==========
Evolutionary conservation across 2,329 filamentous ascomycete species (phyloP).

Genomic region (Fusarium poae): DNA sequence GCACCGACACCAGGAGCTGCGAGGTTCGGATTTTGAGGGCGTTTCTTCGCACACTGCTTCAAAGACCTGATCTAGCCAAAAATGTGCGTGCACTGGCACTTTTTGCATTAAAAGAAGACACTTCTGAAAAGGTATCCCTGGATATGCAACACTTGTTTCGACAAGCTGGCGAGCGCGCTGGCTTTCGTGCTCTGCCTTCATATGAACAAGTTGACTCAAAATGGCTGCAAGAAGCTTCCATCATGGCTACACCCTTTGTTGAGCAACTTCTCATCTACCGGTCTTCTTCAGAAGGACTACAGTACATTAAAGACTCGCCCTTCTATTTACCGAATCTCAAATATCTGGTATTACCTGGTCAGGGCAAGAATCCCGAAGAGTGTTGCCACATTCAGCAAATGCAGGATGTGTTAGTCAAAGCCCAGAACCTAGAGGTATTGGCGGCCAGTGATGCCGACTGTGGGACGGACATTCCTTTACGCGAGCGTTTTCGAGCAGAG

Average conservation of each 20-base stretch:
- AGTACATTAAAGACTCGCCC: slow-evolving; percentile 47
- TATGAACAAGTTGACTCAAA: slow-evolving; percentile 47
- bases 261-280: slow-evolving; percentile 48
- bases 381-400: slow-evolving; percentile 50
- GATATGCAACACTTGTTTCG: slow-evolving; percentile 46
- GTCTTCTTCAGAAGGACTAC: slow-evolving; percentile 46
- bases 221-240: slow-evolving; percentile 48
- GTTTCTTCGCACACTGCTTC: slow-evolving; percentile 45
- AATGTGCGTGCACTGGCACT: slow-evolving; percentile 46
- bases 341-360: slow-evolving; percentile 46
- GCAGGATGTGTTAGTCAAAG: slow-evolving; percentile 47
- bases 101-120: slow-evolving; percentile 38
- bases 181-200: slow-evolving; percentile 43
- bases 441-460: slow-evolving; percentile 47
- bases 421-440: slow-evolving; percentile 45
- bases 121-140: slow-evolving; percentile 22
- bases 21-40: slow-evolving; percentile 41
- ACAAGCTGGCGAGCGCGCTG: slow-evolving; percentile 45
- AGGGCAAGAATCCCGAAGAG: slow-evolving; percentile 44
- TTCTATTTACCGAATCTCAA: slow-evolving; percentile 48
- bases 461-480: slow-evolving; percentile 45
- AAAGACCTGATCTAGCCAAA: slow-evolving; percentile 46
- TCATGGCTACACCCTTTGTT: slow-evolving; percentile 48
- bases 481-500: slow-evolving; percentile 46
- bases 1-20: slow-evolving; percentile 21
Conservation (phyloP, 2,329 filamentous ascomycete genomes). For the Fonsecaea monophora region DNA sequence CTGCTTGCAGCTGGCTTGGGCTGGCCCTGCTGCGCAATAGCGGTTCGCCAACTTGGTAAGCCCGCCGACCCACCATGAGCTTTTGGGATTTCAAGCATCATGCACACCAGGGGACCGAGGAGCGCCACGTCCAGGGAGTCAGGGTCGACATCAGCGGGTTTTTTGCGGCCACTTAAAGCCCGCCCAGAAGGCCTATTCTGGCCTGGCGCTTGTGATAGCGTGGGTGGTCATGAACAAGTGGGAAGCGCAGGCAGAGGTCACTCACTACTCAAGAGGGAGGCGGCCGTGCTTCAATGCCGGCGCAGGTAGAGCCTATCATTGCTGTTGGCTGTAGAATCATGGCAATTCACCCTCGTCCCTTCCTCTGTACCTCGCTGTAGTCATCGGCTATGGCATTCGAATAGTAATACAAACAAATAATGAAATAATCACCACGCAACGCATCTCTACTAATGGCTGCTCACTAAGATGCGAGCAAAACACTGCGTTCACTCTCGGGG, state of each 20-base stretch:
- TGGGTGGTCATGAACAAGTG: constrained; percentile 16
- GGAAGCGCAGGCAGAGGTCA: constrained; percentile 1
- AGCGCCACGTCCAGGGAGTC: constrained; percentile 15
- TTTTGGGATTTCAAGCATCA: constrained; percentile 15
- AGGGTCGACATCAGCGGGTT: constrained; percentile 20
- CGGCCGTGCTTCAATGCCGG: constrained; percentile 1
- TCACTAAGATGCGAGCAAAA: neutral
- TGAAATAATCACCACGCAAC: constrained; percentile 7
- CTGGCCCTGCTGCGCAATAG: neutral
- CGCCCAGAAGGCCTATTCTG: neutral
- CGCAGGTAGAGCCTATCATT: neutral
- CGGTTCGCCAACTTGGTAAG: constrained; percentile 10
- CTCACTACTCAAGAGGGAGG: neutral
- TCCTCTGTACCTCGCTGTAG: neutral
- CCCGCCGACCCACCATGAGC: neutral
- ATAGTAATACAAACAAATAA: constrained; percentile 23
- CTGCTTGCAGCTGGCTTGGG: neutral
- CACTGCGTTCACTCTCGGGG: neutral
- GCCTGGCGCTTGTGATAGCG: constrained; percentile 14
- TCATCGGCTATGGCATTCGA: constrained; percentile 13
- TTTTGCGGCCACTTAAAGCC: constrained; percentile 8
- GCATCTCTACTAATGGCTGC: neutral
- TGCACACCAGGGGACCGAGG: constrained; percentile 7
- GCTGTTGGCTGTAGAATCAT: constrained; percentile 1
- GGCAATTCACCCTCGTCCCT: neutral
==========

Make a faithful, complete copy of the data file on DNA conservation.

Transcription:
Evolutionary conservation across 2,329 filamentous ascomycete species (phyloP).

Genomic region (Fusarium poae): DNA sequence GCACCGACACCAGGAGCTGCGAGGTTCGGATTTTGAGGGCGTTTCTTCGCACACTGCTTCAAAGACCTGATCTAGCCAAAAATGTGCGTGCACTGGCACTTTTTGCATTAAAAGAAGACACTTCTGAAAAGGTATCCCTGGATATGCAACACTTGTTTCGACAAGCTGGCGAGCGCGCTGGCTTTCGTGCTCTGCCTTCATATGAACAAGTTGACTCAAAATGGCTGCAAGAAGCTTCCATCATGGCTACACCCTTTGTTGAGCAACTTCTCATCTACCGGTCTTCTTCAGAAGGACTACAGTACATTAAAGACTCGCCCTTCTATTTACCGAATCTCAAATATCTGGTATTACCTGGTCAGGGCAAGAATCCCGAAGAGTGTTGCCACATTCAGCAAATGCAGGATGTGTTAGTCAAAGCCCAGAACCTAGAGGTATTGGCGGCCAGTGATGCCGACTGTGGGACGGACATTCCTTTACGCGAGCGTTTTCGAGCAGAG

Average conservation of each 20-base stretch:
- AGTACATTAAAGACTCGCCC: slow-evolving; percentile 47
- TATGAACAAGTTGACTCAAA: slow-evolving; percentile 47
- bases 261-280: slow-evolving; percentile 48
- bases 381-400: slow-evolving; percentile 50
- GATATGCAACACTTGTTTCG: slow-evolving; percentile 46
- GTCTTCTTCAGAAGGACTAC: slow-evolving; percentile 46
- bases 221-240: slow-evolving; percentile 48
- GTTTCTTCGCACACTGCTTC: slow-evolving; percentile 45
- AATGTGCGTGCACTGGCACT: slow-evolving; percentile 46
- bases 341-360: slow-evolving; percentile 46
- GCAGGATGTGTTAGTCAAAG: slow-evolving; percentile 47
- bases 101-120: slow-evolving; percentile 38
- bases 181-200: slow-evolving; percentile 43
- bases 441-460: slow-evolving; percentile 47
- bases 421-440: slow-evolving; percentile 45
- bases 121-140: slow-evolving; percentile 22
- bases 21-40: slow-evolving; percentile 41
- ACAAGCTGGCGAGCGCGCTG: slow-evolving; percentile 45
- AGGGCAAGAATCCCGAAGAG: slow-evolving; percentile 44
- TTCTATTTACCGAATCTCAA: slow-evolving; percentile 48
- bases 461-480: slow-evolving; percentile 45
- AAAGACCTGATCTAGCCAAA: slow-evolving; percentile 46
- TCATGGCTACACCCTTTGTT: slow-evolving; percentile 48
- bases 481-500: slow-evolving; percentile 46
- bases 1-20: slow-evolving; percentile 21
Conservation (phyloP, 2,329 filamentous ascomycete genomes). For the Fonsecaea monophora region DNA sequence CTGCTTGCAGCTGGCTTGGGCTGGCCCTGCTGCGCAATAGCGGTTCGCCAACTTGGTAAGCCCGCCGACCCACCATGAGCTTTTGGGATTTCAAGCATCATGCACACCAGGGGACCGAGGAGCGCCACGTCCAGGGAGTCAGGGTCGACATCAGCGGGTTTTTTGCGGCCACTTAAAGCCCGCCCAGAAGGCCTATTCTGGCCTGGCGCTTGTGATAGCGTGGGTGGTCATGAACAAGTGGGAAGCGCAGGCAGAGGTCACTCACTACTCAAGAGGGAGGCGGCCGTGCTTCAATGCCGGCGCAGGTAGAGCCTATCATTGCTGTTGGCTGTAGAATCATGGCAATTCACCCTCGTCCCTTCCTCTGTACCTCGCTGTAGTCATCGGCTATGGCATTCGAATAGTAATACAAACAAATAATGAAATAATCACCACGCAACGCATCTCTACTAATGGCTGCTCACTAAGATGCGAGCAAAACACTGCGTTCACTCTCGGGG, state of each 20-base stretch:
- TGGGTGGTCATGAACAAGTG: constrained; percentile 16
- GGAAGCGCAGGCAGAGGTCA: constrained; percentile 1
- AGCGCCACGTCCAGGGAGTC: constrained; percentile 15
- TTTTGGGATTTCAAGCATCA: constrained; percentile 15
- AGGGTCGACATCAGCGGGTT: constrained; percentile 20
- CGGCCGTGCTTCAATGCCGG: constrained; percentile 1
- TCACTAAGATGCGAGCAAAA: neutral
- TGAAATAATCACCACGCAAC: constrained; percentile 7
- CTGGCCCTGCTGCGCAATAG: neutral
- CGCCCAGAAGGCCTATTCTG: neutral
- CGCAGGTAGAGCCTATCATT: neutral
- CGGTTCGCCAACTTGGTAAG: constrained; percentile 10
- CTCACTACTCAAGAGGGAGG: neutral
- TCCTCTGTACCTCGCTGTAG: neutral
- CCCGCCGACCCACCATGAGC: neutral
- ATAGTAATACAAACAAATAA: constrained; percentile 23
- CTGCTTGCAGCTGGCTTGGG: neutral
- CACTGCGTTCACTCTCGGGG: neutral
- GCCTGGCGCTTGTGATAGCG: constrained; percentile 14
- TCATCGGCTATGGCATTCGA: constrained; percentile 13
- TTTTGCGGCCACTTAAAGCC: constrained; percentile 8
- GCATCTCTACTAATGGCTGC: neutral
- TGCACACCAGGGGACCGAGG: constrained; percentile 7
- GCTGTTGGCTGTAGAATCAT: constrained; percentile 1
- GGCAATTCACCCTCGTCCCT: neutral